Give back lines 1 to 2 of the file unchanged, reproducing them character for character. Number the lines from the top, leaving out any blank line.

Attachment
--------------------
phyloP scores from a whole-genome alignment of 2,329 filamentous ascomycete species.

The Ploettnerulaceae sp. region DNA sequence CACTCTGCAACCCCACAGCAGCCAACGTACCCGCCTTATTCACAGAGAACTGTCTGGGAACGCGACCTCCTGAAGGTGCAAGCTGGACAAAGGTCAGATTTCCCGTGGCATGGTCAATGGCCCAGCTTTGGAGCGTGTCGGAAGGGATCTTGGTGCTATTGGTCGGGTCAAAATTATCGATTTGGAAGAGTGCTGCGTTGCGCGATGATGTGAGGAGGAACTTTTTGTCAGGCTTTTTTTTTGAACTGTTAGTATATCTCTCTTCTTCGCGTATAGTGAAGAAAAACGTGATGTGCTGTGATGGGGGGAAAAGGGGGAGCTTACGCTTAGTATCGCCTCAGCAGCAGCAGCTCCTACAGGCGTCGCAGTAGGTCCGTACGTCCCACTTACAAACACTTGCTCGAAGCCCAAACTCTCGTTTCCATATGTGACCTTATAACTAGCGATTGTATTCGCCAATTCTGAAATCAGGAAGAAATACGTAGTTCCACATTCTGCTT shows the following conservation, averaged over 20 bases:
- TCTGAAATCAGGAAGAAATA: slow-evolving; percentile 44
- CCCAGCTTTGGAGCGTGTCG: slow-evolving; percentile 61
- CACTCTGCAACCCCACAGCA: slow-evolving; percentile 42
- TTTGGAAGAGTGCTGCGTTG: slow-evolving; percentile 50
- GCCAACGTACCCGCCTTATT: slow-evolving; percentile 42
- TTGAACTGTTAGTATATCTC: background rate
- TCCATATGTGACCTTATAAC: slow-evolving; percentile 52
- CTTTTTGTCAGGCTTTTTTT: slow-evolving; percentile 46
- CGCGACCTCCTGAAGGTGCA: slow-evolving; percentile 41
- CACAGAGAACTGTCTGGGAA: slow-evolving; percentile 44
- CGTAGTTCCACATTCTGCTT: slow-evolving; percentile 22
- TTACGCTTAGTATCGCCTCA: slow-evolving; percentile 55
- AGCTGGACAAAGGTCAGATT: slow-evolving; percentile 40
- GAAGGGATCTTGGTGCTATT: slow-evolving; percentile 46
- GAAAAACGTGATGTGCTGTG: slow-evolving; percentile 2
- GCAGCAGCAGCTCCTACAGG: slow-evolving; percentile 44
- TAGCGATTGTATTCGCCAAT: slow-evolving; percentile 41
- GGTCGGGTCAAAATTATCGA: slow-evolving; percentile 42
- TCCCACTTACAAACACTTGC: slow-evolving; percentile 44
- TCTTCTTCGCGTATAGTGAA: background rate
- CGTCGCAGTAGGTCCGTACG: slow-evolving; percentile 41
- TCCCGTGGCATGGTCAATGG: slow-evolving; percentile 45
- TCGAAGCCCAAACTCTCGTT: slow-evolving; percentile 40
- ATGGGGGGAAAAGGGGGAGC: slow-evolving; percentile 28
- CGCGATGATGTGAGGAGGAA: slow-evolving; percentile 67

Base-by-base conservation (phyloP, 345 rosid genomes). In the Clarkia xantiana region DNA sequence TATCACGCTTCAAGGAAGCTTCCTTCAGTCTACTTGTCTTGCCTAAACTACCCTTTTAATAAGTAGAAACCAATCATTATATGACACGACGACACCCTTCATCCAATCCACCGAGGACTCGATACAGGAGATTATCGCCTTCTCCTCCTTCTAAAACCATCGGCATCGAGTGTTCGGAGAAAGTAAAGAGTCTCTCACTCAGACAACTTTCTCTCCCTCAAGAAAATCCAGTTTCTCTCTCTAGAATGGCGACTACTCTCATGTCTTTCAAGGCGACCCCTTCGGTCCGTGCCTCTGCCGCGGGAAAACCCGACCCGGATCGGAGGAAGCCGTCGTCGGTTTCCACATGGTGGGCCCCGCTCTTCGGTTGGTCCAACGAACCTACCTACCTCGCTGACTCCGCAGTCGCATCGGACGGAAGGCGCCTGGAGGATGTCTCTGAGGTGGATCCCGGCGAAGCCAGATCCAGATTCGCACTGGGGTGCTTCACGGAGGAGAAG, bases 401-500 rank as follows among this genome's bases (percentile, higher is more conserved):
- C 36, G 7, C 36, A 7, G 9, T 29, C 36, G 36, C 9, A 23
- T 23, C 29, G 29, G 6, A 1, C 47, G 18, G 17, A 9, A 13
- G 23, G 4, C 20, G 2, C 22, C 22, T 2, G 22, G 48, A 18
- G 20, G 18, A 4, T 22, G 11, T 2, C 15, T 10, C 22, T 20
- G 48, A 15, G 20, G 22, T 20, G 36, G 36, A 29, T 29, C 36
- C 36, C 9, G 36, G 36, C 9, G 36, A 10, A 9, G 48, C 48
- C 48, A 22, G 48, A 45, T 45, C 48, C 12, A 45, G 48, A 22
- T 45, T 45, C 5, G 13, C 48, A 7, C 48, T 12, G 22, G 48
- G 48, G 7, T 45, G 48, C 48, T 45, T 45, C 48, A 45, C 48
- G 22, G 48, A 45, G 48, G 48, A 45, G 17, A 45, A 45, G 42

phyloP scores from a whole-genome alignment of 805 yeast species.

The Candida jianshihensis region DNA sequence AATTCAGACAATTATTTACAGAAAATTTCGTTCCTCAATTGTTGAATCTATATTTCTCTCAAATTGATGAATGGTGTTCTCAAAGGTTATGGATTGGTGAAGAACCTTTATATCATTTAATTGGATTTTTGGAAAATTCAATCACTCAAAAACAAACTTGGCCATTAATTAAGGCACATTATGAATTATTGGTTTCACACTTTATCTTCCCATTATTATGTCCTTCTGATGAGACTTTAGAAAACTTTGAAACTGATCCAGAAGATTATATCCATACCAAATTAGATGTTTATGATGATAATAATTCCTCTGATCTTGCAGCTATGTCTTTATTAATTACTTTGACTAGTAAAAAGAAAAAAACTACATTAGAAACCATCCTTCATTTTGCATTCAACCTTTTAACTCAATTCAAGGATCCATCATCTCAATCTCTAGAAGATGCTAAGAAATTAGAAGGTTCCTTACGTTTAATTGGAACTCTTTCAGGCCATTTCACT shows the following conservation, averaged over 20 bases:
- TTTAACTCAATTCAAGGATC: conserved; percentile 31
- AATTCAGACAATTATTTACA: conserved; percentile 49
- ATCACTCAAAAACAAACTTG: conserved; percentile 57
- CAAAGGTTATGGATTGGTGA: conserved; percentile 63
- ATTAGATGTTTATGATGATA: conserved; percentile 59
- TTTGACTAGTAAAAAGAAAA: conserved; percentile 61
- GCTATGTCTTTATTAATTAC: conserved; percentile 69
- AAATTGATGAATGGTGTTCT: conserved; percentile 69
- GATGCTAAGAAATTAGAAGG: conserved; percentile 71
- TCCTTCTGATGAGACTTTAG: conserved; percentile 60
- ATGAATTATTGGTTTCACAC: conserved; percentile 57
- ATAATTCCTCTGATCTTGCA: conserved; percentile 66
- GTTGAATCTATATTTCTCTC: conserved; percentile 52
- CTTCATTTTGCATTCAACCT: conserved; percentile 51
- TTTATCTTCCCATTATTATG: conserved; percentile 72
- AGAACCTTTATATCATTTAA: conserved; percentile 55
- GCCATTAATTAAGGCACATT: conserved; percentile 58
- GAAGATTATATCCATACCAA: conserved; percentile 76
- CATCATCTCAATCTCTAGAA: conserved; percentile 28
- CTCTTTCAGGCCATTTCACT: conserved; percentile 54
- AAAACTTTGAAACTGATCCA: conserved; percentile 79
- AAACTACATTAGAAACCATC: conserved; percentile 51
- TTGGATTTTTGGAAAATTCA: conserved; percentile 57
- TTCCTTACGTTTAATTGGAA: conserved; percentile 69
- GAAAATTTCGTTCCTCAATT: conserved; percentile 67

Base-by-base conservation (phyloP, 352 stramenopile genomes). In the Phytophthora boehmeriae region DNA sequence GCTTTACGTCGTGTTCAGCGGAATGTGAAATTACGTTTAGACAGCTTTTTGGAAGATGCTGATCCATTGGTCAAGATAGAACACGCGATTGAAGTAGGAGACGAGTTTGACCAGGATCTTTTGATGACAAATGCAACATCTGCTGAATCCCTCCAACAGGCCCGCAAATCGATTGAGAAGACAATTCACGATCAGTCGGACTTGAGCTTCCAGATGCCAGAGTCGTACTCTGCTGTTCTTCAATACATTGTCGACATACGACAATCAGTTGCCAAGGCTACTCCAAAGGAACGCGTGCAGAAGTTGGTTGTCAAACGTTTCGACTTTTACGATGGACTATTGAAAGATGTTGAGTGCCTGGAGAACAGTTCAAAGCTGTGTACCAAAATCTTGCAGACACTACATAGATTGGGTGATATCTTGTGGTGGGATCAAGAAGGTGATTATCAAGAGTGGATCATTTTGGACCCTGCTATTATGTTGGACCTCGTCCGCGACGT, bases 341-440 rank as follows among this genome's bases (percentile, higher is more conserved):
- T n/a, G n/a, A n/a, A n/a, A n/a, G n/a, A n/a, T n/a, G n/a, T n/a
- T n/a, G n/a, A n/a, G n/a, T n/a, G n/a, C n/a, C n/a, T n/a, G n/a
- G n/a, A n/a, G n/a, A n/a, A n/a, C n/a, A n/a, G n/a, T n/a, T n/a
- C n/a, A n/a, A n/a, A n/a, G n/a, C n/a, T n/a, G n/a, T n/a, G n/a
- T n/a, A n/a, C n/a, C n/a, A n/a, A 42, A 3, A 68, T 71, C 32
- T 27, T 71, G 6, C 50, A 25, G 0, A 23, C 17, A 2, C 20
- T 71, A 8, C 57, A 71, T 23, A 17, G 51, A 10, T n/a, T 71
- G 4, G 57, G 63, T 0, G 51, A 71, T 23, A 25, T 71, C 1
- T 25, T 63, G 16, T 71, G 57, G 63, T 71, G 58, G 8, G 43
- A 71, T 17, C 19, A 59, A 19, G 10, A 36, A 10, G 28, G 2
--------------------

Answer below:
phyloP scores from a whole-genome alignment of 2,329 filamentous ascomycete species.

The Ploettnerulaceae sp. region DNA sequence CACTCTGCAACCCCACAGCAGCCAACGTACCCGCCTTATTCACAGAGAACTGTCTGGGAACGCGACCTCCTGAAGGTGCAAGCTGGACAAAGGTCAGATTTCCCGTGGCATGGTCAATGGCCCAGCTTTGGAGCGTGTCGGAAGGGATCTTGGTGCTATTGGTCGGGTCAAAATTATCGATTTGGAAGAGTGCTGCGTTGCGCGATGATGTGAGGAGGAACTTTTTGTCAGGCTTTTTTTTTGAACTGTTAGTATATCTCTCTTCTTCGCGTATAGTGAAGAAAAACGTGATGTGCTGTGATGGGGGGAAAAGGGGGAGCTTACGCTTAGTATCGCCTCAGCAGCAGCAGCTCCTACAGGCGTCGCAGTAGGTCCGTACGTCCCACTTACAAACACTTGCTCGAAGCCCAAACTCTCGTTTCCATATGTGACCTTATAACTAGCGATTGTATTCGCCAATTCTGAAATCAGGAAGAAATACGTAGTTCCACATTCTGCTT shows the following conservation, averaged over 20 bases: